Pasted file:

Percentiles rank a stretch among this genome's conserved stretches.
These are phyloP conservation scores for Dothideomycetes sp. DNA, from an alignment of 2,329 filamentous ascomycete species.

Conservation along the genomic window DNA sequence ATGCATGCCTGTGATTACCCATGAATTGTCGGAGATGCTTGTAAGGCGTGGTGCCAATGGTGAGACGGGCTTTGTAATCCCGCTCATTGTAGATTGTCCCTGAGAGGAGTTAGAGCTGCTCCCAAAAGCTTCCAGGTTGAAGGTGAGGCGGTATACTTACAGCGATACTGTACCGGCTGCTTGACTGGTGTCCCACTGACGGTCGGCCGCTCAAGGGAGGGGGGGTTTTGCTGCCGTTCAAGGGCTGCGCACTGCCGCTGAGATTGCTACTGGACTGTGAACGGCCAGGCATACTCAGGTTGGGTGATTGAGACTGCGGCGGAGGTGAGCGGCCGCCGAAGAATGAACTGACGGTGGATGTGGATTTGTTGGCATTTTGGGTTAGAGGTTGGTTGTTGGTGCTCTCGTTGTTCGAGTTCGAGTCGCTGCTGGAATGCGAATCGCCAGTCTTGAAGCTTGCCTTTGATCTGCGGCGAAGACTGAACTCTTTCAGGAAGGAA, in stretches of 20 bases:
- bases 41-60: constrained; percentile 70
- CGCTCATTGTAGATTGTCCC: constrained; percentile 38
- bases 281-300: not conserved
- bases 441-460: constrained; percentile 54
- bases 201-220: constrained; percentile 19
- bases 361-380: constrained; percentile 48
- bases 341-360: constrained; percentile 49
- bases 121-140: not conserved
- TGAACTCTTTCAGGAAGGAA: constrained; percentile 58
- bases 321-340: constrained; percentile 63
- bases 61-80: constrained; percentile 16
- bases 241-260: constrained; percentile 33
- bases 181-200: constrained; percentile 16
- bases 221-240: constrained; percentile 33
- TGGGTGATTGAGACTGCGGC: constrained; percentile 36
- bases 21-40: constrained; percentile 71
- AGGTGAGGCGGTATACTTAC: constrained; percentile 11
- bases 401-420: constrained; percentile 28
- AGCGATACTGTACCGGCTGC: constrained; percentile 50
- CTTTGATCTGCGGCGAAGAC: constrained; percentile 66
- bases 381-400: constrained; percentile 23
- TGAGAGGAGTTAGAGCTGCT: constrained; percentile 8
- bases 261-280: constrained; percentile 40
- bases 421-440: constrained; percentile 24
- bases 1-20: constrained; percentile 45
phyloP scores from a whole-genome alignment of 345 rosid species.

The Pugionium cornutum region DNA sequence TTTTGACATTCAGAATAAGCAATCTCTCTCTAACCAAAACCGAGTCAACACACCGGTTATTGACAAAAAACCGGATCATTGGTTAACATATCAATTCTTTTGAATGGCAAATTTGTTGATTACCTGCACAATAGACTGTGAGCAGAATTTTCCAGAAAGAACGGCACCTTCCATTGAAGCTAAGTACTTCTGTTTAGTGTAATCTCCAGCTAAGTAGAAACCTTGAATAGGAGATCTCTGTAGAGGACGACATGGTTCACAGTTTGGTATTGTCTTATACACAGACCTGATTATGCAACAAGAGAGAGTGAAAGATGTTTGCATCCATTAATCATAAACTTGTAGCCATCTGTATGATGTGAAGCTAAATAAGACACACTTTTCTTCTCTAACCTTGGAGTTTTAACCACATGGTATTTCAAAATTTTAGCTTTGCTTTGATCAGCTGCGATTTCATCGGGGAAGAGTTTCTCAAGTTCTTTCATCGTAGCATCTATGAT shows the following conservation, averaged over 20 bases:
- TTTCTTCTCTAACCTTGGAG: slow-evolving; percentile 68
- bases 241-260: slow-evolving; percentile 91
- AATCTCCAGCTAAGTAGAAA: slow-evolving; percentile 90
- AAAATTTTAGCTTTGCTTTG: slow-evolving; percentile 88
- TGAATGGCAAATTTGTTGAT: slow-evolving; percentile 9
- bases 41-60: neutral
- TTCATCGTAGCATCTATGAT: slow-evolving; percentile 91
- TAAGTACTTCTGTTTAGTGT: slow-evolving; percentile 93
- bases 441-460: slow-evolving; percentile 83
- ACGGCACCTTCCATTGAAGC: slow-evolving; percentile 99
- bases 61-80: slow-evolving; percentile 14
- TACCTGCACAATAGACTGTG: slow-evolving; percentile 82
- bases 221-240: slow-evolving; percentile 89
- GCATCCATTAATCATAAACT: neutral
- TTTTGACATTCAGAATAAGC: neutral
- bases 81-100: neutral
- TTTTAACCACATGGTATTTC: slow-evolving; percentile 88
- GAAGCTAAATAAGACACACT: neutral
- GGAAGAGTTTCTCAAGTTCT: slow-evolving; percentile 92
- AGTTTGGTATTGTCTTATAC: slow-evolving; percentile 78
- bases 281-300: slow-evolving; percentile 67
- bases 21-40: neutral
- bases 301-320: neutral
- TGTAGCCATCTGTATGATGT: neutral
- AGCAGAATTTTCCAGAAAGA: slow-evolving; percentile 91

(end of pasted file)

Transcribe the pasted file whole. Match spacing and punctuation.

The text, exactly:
Percentiles rank a stretch among this genome's conserved stretches.
These are phyloP conservation scores for Dothideomycetes sp. DNA, from an alignment of 2,329 filamentous ascomycete species.

Conservation along the genomic window DNA sequence ATGCATGCCTGTGATTACCCATGAATTGTCGGAGATGCTTGTAAGGCGTGGTGCCAATGGTGAGACGGGCTTTGTAATCCCGCTCATTGTAGATTGTCCCTGAGAGGAGTTAGAGCTGCTCCCAAAAGCTTCCAGGTTGAAGGTGAGGCGGTATACTTACAGCGATACTGTACCGGCTGCTTGACTGGTGTCCCACTGACGGTCGGCCGCTCAAGGGAGGGGGGGTTTTGCTGCCGTTCAAGGGCTGCGCACTGCCGCTGAGATTGCTACTGGACTGTGAACGGCCAGGCATACTCAGGTTGGGTGATTGAGACTGCGGCGGAGGTGAGCGGCCGCCGAAGAATGAACTGACGGTGGATGTGGATTTGTTGGCATTTTGGGTTAGAGGTTGGTTGTTGGTGCTCTCGTTGTTCGAGTTCGAGTCGCTGCTGGAATGCGAATCGCCAGTCTTGAAGCTTGCCTTTGATCTGCGGCGAAGACTGAACTCTTTCAGGAAGGAA, in stretches of 20 bases:
- bases 41-60: constrained; percentile 70
- CGCTCATTGTAGATTGTCCC: constrained; percentile 38
- bases 281-300: not conserved
- bases 441-460: constrained; percentile 54
- bases 201-220: constrained; percentile 19
- bases 361-380: constrained; percentile 48
- bases 341-360: constrained; percentile 49
- bases 121-140: not conserved
- TGAACTCTTTCAGGAAGGAA: constrained; percentile 58
- bases 321-340: constrained; percentile 63
- bases 61-80: constrained; percentile 16
- bases 241-260: constrained; percentile 33
- bases 181-200: constrained; percentile 16
- bases 221-240: constrained; percentile 33
- TGGGTGATTGAGACTGCGGC: constrained; percentile 36
- bases 21-40: constrained; percentile 71
- AGGTGAGGCGGTATACTTAC: constrained; percentile 11
- bases 401-420: constrained; percentile 28
- AGCGATACTGTACCGGCTGC: constrained; percentile 50
- CTTTGATCTGCGGCGAAGAC: constrained; percentile 66
- bases 381-400: constrained; percentile 23
- TGAGAGGAGTTAGAGCTGCT: constrained; percentile 8
- bases 261-280: constrained; percentile 40
- bases 421-440: constrained; percentile 24
- bases 1-20: constrained; percentile 45
phyloP scores from a whole-genome alignment of 345 rosid species.

The Pugionium cornutum region DNA sequence TTTTGACATTCAGAATAAGCAATCTCTCTCTAACCAAAACCGAGTCAACACACCGGTTATTGACAAAAAACCGGATCATTGGTTAACATATCAATTCTTTTGAATGGCAAATTTGTTGATTACCTGCACAATAGACTGTGAGCAGAATTTTCCAGAAAGAACGGCACCTTCCATTGAAGCTAAGTACTTCTGTTTAGTGTAATCTCCAGCTAAGTAGAAACCTTGAATAGGAGATCTCTGTAGAGGACGACATGGTTCACAGTTTGGTATTGTCTTATACACAGACCTGATTATGCAACAAGAGAGAGTGAAAGATGTTTGCATCCATTAATCATAAACTTGTAGCCATCTGTATGATGTGAAGCTAAATAAGACACACTTTTCTTCTCTAACCTTGGAGTTTTAACCACATGGTATTTCAAAATTTTAGCTTTGCTTTGATCAGCTGCGATTTCATCGGGGAAGAGTTTCTCAAGTTCTTTCATCGTAGCATCTATGAT shows the following conservation, averaged over 20 bases:
- TTTCTTCTCTAACCTTGGAG: slow-evolving; percentile 68
- bases 241-260: slow-evolving; percentile 91
- AATCTCCAGCTAAGTAGAAA: slow-evolving; percentile 90
- AAAATTTTAGCTTTGCTTTG: slow-evolving; percentile 88
- TGAATGGCAAATTTGTTGAT: slow-evolving; percentile 9
- bases 41-60: neutral
- TTCATCGTAGCATCTATGAT: slow-evolving; percentile 91
- TAAGTACTTCTGTTTAGTGT: slow-evolving; percentile 93
- bases 441-460: slow-evolving; percentile 83
- ACGGCACCTTCCATTGAAGC: slow-evolving; percentile 99
- bases 61-80: slow-evolving; percentile 14
- TACCTGCACAATAGACTGTG: slow-evolving; percentile 82
- bases 221-240: slow-evolving; percentile 89
- GCATCCATTAATCATAAACT: neutral
- TTTTGACATTCAGAATAAGC: neutral
- bases 81-100: neutral
- TTTTAACCACATGGTATTTC: slow-evolving; percentile 88
- GAAGCTAAATAAGACACACT: neutral
- GGAAGAGTTTCTCAAGTTCT: slow-evolving; percentile 92
- AGTTTGGTATTGTCTTATAC: slow-evolving; percentile 78
- bases 281-300: slow-evolving; percentile 67
- bases 21-40: neutral
- bases 301-320: neutral
- TGTAGCCATCTGTATGATGT: neutral
- AGCAGAATTTTCCAGAAAGA: slow-evolving; percentile 91